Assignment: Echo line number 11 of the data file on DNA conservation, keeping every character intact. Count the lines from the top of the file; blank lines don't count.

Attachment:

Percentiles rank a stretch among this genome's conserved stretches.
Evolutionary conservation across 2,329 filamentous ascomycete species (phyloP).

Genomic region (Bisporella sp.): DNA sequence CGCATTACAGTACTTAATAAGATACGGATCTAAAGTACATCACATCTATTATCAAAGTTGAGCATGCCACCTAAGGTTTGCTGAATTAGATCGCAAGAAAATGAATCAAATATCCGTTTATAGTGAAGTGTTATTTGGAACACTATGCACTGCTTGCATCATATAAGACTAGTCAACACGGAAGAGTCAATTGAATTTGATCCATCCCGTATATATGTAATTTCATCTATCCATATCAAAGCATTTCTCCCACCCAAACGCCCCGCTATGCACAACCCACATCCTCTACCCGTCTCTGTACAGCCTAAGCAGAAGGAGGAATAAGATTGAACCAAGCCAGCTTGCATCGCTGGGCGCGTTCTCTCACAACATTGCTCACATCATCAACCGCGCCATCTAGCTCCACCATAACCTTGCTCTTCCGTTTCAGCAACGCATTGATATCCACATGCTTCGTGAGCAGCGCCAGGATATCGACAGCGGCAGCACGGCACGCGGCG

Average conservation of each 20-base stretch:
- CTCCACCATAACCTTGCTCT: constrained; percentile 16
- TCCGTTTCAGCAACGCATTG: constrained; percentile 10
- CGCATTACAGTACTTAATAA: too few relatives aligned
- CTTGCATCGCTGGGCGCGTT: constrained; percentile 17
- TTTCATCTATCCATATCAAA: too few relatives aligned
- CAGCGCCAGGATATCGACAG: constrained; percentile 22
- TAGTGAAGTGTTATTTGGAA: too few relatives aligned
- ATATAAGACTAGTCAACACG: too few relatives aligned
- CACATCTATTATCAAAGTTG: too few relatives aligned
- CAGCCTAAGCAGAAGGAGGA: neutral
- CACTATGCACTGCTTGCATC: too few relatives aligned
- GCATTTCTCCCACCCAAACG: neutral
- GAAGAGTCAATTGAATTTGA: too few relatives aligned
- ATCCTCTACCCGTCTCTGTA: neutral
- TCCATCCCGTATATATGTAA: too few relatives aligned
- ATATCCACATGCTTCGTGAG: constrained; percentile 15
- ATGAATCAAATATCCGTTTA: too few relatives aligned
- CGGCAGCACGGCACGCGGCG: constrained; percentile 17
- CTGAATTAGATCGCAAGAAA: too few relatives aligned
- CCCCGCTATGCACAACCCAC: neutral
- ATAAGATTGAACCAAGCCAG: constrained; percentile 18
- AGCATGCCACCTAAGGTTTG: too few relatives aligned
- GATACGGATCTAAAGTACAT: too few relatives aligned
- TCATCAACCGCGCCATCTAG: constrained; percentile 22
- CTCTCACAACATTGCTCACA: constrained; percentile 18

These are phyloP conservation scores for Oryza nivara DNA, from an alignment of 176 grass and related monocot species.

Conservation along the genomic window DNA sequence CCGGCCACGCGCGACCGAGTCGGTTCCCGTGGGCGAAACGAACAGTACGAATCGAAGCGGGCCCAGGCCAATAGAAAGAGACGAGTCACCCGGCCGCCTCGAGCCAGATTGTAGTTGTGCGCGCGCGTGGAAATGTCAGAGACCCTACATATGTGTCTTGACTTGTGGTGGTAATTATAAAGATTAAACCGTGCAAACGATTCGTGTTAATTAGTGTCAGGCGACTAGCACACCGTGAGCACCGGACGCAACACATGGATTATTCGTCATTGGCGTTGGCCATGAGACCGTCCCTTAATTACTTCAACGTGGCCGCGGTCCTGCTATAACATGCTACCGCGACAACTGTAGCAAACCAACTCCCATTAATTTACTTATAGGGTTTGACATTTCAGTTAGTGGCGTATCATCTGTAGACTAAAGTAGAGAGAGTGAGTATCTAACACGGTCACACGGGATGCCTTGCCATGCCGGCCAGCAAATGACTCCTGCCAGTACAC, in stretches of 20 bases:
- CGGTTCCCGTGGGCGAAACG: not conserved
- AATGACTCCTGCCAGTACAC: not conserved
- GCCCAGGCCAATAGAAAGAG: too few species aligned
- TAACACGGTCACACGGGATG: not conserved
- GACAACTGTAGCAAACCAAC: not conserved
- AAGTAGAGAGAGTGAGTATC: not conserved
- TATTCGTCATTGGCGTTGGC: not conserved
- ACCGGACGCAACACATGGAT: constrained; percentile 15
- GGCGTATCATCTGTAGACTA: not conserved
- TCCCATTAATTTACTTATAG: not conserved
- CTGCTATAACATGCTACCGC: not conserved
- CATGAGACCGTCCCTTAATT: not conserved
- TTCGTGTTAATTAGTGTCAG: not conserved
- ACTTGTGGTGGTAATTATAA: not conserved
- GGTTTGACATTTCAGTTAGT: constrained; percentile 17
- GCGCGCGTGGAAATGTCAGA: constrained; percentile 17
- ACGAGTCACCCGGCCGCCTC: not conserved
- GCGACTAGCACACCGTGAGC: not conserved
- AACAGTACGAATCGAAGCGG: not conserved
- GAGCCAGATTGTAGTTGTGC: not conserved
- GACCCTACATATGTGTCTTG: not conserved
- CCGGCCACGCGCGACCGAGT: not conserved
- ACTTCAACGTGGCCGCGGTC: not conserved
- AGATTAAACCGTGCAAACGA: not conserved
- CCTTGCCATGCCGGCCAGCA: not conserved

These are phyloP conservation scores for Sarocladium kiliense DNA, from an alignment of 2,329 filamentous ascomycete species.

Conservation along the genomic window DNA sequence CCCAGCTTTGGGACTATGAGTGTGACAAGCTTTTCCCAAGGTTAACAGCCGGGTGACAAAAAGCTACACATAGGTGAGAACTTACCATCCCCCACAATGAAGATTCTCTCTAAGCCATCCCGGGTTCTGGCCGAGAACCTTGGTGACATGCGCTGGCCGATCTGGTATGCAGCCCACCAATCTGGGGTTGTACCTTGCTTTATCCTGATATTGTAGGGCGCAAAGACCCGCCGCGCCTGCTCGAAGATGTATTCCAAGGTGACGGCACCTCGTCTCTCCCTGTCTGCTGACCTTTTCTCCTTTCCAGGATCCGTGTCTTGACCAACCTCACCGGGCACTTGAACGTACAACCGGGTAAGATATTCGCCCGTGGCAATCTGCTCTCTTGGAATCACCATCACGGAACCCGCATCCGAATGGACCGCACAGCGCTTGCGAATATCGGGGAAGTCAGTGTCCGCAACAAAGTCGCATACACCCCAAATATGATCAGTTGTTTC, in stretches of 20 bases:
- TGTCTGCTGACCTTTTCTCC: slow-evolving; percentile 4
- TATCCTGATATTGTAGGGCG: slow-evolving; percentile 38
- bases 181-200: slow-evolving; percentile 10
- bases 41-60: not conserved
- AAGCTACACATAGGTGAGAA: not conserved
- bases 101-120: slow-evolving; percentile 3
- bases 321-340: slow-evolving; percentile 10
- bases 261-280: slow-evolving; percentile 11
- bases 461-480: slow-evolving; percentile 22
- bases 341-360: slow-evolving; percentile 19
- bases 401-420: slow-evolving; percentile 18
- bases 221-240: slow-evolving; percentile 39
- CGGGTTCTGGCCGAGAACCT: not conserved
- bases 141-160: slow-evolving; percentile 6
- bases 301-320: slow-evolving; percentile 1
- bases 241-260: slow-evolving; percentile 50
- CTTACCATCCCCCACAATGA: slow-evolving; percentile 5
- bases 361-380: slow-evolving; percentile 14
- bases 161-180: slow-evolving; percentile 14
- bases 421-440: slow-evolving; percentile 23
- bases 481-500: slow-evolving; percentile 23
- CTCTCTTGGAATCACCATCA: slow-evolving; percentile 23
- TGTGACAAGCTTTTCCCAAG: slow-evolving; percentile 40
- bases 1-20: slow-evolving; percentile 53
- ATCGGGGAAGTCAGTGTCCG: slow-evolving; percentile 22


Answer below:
- TAGTGAAGTGTTATTTGGAA: too few relatives aligned